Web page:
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The Adventures of Huckleberry Finn

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“Well,” she says, “I’ll run down to breakfast now, and then I’ll start straight for Mr. Lothrop’s.” “Well,” she aid. “I’ll run downstairs to breakfast now, and then I’ll head out for Mr. Lothrop’s immediately after.”
“’Deed, THAT ain’t the ticket, Miss Mary Jane,” I says, “by no manner of means; go BEFORE breakfast.” “No, Miss Mary Jane, that’s not the way to do it. Not at all. You should go BEFORE breakfast.”
“Why?” “Why?”
“What did you reckon I wanted you to go at all for, Miss Mary?” “Why do you think I wanted you to go at all, Miss Mary?”
“Well, I never thought—and come to think, I don’t know. What was it?” “Well, I guess I never thought about it. And come to think of it, I don’t know. Why?”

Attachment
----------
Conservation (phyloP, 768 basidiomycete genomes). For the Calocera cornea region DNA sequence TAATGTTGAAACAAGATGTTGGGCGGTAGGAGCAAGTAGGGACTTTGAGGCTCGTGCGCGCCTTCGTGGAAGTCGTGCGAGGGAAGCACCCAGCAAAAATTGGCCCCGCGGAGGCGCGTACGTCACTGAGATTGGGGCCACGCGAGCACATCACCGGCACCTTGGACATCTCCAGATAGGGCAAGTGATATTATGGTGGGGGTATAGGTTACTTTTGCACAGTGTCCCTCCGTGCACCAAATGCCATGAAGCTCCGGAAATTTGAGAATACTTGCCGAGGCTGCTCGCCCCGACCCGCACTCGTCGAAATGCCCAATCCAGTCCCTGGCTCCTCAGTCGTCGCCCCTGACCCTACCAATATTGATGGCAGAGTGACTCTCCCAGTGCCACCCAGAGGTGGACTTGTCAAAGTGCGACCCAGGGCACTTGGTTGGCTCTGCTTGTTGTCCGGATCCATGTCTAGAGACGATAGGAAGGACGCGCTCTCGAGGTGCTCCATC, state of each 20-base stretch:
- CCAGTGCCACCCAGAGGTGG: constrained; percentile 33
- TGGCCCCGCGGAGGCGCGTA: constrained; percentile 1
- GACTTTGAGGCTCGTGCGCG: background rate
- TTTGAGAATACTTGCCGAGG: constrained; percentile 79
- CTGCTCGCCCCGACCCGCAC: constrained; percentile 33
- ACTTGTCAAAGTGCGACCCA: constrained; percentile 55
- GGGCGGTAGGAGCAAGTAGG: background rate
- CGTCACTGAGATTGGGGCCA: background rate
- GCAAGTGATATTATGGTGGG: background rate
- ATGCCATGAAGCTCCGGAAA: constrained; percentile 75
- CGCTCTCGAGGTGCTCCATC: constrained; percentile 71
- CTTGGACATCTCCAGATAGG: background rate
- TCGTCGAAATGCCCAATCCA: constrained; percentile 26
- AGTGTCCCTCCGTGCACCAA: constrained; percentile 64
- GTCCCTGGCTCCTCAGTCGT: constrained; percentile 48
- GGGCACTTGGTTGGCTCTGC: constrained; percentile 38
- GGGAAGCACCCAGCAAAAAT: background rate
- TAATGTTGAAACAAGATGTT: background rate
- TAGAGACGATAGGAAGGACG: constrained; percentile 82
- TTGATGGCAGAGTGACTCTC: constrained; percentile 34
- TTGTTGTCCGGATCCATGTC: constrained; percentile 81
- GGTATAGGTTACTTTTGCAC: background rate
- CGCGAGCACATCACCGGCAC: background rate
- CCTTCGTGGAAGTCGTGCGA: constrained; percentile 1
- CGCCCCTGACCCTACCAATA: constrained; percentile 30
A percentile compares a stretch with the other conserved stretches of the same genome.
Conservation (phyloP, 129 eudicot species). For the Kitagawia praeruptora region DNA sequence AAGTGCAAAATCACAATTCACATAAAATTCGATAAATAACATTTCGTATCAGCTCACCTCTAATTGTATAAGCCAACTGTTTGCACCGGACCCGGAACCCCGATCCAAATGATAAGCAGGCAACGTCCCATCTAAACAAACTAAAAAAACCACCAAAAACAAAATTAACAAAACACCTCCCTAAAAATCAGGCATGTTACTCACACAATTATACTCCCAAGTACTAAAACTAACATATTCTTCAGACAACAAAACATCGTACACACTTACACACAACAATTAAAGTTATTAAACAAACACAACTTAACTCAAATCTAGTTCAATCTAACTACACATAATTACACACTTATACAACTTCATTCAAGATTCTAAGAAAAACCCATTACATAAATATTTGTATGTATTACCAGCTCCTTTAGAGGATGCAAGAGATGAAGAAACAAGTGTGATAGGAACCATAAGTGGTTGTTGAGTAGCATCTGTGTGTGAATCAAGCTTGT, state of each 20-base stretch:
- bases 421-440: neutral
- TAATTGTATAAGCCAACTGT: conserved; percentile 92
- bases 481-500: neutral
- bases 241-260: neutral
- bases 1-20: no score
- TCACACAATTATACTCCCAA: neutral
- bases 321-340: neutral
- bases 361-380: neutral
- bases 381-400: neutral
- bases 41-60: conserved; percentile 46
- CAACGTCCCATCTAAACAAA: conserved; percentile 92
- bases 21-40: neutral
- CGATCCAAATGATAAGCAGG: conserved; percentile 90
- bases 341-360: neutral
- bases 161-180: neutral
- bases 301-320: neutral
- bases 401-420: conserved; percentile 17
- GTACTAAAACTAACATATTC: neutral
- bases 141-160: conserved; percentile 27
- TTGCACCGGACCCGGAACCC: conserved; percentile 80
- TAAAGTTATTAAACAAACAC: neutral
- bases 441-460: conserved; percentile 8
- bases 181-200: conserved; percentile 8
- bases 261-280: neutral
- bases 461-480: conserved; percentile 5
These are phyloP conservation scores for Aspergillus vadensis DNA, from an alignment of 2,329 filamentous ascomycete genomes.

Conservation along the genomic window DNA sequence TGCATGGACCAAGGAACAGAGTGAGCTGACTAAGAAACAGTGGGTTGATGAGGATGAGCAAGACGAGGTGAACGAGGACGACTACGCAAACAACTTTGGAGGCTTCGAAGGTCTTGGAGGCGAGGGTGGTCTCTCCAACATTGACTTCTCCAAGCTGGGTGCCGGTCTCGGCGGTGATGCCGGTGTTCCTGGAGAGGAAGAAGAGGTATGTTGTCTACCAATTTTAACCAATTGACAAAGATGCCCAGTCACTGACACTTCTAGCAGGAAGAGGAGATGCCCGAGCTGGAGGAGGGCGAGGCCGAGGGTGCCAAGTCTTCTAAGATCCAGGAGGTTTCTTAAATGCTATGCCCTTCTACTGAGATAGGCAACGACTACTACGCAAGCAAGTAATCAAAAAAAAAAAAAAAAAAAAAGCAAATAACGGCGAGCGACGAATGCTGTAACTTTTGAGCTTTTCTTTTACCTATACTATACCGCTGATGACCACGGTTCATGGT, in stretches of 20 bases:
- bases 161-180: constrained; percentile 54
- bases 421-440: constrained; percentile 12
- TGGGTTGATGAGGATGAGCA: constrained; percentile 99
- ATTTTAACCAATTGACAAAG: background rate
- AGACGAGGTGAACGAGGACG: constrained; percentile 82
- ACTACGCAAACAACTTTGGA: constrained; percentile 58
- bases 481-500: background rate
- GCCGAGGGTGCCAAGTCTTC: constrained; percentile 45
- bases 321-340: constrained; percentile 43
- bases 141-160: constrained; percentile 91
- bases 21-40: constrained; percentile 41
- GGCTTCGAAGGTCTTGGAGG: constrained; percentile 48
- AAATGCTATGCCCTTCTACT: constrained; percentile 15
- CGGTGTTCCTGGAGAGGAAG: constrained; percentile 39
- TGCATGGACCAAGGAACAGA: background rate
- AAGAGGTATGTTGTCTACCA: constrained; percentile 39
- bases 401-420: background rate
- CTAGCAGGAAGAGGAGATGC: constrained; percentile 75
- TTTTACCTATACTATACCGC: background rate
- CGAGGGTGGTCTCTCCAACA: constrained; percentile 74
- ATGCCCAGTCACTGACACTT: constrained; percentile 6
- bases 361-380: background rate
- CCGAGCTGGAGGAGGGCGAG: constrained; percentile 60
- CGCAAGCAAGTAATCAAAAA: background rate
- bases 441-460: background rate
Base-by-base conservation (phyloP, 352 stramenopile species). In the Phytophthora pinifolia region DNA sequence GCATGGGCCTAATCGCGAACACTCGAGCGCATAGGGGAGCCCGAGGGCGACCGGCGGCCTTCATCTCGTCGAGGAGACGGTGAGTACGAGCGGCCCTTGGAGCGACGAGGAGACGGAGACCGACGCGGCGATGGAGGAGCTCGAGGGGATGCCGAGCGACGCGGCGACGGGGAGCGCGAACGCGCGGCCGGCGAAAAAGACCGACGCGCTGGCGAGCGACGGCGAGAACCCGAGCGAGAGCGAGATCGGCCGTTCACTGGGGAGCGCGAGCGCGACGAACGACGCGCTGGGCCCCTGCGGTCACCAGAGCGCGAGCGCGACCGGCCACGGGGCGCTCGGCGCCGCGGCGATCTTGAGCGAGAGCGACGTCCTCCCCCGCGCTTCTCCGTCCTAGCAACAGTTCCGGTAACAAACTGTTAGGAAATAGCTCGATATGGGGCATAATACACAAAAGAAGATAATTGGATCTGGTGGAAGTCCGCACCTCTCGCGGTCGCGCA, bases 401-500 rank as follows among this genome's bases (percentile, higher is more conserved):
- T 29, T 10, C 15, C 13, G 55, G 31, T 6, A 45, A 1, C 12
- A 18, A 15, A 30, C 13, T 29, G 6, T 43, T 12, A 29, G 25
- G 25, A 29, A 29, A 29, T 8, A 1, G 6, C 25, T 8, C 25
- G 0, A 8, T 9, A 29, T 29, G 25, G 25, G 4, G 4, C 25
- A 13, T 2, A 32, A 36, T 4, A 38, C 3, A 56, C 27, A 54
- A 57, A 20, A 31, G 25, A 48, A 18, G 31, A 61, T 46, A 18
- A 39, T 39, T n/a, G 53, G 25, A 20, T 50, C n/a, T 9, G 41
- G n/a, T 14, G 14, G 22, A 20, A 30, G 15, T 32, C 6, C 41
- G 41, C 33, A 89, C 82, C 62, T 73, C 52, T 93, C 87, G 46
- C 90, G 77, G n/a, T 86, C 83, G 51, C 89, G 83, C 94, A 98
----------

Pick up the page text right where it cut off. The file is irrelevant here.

“Why, it’s because you ain’t one of these leather-face people. I don’t want no better book than what your face is. A body can set down and read it off like coarse print. Do you reckon you can go and face your uncles when they come to kiss you good-morning, and never—” “Why, because you’re not one of those poker-faced people. Your face is just like a book, and anyone would be able to read your face and see that something was wrong. Do you think you’d be able to face your uncles when they come and kiss you good morning and never….”
“There, there, don’t! Yes, I’ll go before breakfast—I’ll be glad to. And leave my sisters with them?” “Stop! Stop! Yes, I’ll go before breakfast—I’ll be glad to. Should I leave my sisters with them?”